Burnt sponge and seaweed were used in the treatment of goitre in China since 1500 BC, and this practice made its way to Europe in the 12th century - although no-one knew why it worked. To find out, the French chemist Bernard Courtois extracted a brown substance from these materials in 1812, and passed this new substance on to the famous English chemist Humphry Davy (who was working in Paris at the time). He examined it and named it 'iodine'. Soon after, in 1853, another French chemist, Chatin, found a correlation between the iodine content of water, soil and air and the prevalence of goitre in the population. Within a few years, 'tincture of iodine' was being used as a successful treatment for goitre all over Europe and the US. Many countries have since introduced iodised salt (table salt with added iodine, usually in the form of potassium iodate, potassium iodide, sodium iodate, or sodium iodide) as a preventative measure for their populations. One of the first countries to do so was Switzerland in the 1920s, and the virtual disappearance of cretinism and goitre from this country soon afterwards gave convincing evidence about the relationship between endemic goitre and cretinism.

How did they know the thyroid was responsible?

The first mention of the thyroid gland was in a book written by Galen, the famous Greek doctor, in the first century AD, who thought it served to lubricate the larynx. From about the mid-1500's onwards, various anatomists worked out the structure of the gland, but still no-one really knew what its purpose was. In 1656 a doctor called Wharton suggested that the purpose of the thyroid was simply to 'beautify the neck' by giving it a rounded contour by filling the vacant spaces around the larynx! Even up to 1880 the thyroid was proposed to be a receptacle of worms or even a vascular shunt to cushion the brain against a sudden increase in blood flow.

It wasn't until the mid-1800's that the idea began that the thyroid formed and secreted a vital substance into the circulation. In experiments where the thyroids were removed from dogs and pigs, the animals developed swellings around their necks (a condition called myxoedema), similar to those seen in human patients with goitre, and the animals did not survive very long. However, if the thyroid was removed and then grafted back into the body elsewhere, the animals did not show any swellings and survived - at least for a while until the gland was absorbed by the body. These experiments proved that the thyroid was, indeed, essential for survival, and its function was thought to be to neutralize or remove poisons from the body.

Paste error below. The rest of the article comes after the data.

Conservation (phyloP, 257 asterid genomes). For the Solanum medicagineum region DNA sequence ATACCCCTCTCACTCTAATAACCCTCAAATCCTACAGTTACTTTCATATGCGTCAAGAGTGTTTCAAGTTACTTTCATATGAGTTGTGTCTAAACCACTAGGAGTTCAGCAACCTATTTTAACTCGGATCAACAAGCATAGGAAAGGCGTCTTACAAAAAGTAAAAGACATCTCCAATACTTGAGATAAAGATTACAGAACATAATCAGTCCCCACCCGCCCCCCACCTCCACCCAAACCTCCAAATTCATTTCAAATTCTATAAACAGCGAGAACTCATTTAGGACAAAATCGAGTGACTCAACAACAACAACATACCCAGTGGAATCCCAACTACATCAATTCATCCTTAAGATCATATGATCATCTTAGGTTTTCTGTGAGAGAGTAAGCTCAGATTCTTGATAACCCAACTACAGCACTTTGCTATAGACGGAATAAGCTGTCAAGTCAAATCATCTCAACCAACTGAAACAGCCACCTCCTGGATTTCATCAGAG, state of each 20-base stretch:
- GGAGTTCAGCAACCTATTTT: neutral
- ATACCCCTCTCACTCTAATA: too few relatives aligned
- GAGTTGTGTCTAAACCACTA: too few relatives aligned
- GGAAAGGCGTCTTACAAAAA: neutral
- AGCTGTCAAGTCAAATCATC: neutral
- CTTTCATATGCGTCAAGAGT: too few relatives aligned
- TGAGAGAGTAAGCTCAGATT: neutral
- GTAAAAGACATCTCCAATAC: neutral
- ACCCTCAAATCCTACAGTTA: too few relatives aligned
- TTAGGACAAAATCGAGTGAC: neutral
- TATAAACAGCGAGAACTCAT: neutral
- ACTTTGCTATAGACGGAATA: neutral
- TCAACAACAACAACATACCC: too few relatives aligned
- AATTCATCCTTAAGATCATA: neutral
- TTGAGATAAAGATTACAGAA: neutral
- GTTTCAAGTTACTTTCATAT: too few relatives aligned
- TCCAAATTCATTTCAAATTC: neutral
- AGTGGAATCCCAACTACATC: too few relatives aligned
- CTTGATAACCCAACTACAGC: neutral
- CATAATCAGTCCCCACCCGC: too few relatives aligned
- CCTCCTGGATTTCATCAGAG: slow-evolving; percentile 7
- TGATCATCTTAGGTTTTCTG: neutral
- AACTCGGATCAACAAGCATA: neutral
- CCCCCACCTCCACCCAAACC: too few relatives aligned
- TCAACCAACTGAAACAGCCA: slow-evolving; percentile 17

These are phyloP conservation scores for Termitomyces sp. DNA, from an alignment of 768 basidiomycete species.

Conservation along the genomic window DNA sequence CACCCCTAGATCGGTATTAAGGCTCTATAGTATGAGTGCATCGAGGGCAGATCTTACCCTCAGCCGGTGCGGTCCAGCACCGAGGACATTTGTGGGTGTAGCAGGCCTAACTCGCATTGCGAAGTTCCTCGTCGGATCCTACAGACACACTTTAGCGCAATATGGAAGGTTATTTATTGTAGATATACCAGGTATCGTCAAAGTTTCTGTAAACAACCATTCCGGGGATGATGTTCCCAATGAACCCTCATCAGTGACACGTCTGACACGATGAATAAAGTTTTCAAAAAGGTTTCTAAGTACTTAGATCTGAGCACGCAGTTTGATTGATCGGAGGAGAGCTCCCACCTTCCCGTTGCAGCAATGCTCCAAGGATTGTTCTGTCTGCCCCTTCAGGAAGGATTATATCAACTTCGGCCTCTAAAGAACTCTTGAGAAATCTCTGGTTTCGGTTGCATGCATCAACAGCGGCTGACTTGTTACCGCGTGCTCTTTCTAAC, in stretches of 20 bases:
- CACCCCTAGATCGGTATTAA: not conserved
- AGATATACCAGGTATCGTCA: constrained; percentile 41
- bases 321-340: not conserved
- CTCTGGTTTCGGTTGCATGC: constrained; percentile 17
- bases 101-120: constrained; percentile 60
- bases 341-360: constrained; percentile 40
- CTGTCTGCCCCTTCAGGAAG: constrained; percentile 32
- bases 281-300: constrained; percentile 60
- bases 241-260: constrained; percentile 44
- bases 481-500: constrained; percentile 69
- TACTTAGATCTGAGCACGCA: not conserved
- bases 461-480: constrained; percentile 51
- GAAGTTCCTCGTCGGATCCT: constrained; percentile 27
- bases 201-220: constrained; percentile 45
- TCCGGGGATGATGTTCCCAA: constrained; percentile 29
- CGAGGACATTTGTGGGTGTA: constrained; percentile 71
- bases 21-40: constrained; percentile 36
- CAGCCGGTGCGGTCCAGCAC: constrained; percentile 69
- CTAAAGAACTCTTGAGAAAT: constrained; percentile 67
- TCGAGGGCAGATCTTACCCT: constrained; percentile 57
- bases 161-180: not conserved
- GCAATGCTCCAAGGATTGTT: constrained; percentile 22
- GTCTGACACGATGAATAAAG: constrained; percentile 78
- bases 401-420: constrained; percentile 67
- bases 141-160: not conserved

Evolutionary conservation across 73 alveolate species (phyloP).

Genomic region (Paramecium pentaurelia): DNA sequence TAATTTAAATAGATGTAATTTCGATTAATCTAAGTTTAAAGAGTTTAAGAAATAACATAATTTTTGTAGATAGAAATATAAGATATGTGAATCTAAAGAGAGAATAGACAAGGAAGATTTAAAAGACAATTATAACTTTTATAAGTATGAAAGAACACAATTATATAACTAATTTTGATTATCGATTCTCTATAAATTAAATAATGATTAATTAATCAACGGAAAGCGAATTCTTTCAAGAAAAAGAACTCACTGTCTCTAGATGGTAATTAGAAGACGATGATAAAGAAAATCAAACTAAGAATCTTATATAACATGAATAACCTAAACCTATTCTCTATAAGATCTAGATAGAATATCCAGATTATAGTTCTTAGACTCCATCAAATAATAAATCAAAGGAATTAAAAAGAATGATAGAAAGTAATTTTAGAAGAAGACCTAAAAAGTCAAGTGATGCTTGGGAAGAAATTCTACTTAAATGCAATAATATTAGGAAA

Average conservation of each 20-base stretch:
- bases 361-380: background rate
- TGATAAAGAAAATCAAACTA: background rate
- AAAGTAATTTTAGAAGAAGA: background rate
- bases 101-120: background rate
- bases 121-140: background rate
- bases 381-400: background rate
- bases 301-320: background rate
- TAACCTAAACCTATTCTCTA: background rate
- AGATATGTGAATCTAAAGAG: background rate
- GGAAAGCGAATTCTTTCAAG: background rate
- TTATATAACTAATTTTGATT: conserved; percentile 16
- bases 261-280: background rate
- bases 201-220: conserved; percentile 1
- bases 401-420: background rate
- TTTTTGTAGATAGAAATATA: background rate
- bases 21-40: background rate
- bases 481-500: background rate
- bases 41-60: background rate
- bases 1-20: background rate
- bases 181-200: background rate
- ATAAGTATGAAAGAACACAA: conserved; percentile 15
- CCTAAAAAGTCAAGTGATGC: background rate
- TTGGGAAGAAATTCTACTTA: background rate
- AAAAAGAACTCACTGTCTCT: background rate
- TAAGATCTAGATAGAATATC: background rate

Because the thyroid seemed to prevent myxoedema, in the 1880-90s a group of scientists, pioneered by a doctor called George Murray, undertook experiments where sheep-thyroid extracts were given to patients with goitre. These extracts reduced or eliminated the swelling. So this provided a clue that there was a substance inside the thyroid that prevented goitre, and that the patients had a faulty thyroid gland. It is now believed that Chinese physicians of the Tang Dynasty (618–907) were actually the first to successfully treat patients with goitre by using the iodine-rich thyroid gland of animals such as sheep and pigs—in raw, pill, or powdered form. Perhaps news of these treatments had reached Europe at this time due to increasing trade with China, and given the researchers the idea. In any case, the hunt was now on to identify the substance.

Analysis of the chemical composition of the thyroid extract showed it was unusually high in iodine. Finally, in 1919, a biochemist called Edward C. Kendall (photo, right) isolated an iodine-containing crystalline product from alkaline hydrolyses of thyroid tissues and named it “thyroxine”. His impressive feat of isolation involved 3000 kg of the thyroid glands of pigs. Edward Kendall shared the Nobel Prize in Medicine in 1950, although this was as much for his other discovery, collagen, as thyroxine. Finally, in 1926, Dr C.R. Harrington of University College London determined the correct molecular structure of thyroxine (the tetraiodo derivative of thyronine), and he was able to synthesize the active compound. Nowadays, synthetic thyroxine (Levothyroxine) is manufactured in huge amounts as a treatment for thyroid hormone deficiency, and is on the World Health Organization's List of Essential Medicines.

Edward C. Kendall
Edward C. Kendall

How can you tell if your thyroid is working properly?

A simple blood test (thyroid function test) can let a doctor know if a patient has an overactive or underactive thyroid gland. Normal levels of serum thyroxine should be 4.6 to 12 microgrammes per litre of blood. Thyroid disorders involving a poorly functioning thyroid gland are quite common, and can be treated with thyroxine supplements. In fact, in 2016 levothyroxine was the most prescribed medication in the United States with more than 114 million prescriptions. In contrast, to treat an overactive thyroid gland requires drugs that target the thyroid to reduce the T4 and T3 levels. Examples include methimazole (Tapazole) and propylthiouracil (PTu). Alternatively, radioactive iodine is given to the patient to shrink the thyroid gland and reduce its output.

Methimazole Propylthiouracil

Are there any celebrities with thyroid disorders?

Yes, here are a few.

Liam Gallagher George W. Bush Oprah Winfrey
Liam Gallagher
(Lead singer of Oasis,
and rock legend from Manchester)
George W. Bush
(41st President of the United States)
Oprah Winfrey
(America’s media mogul)


Wikipedia: Thyroid hormones; Edward C. Kendall; Levothyroxine; Iodised salt; Goitre



Medical issues

counter Back to Molecule of the Month page.        [DOI:10.6084/m9.figshare.10264997]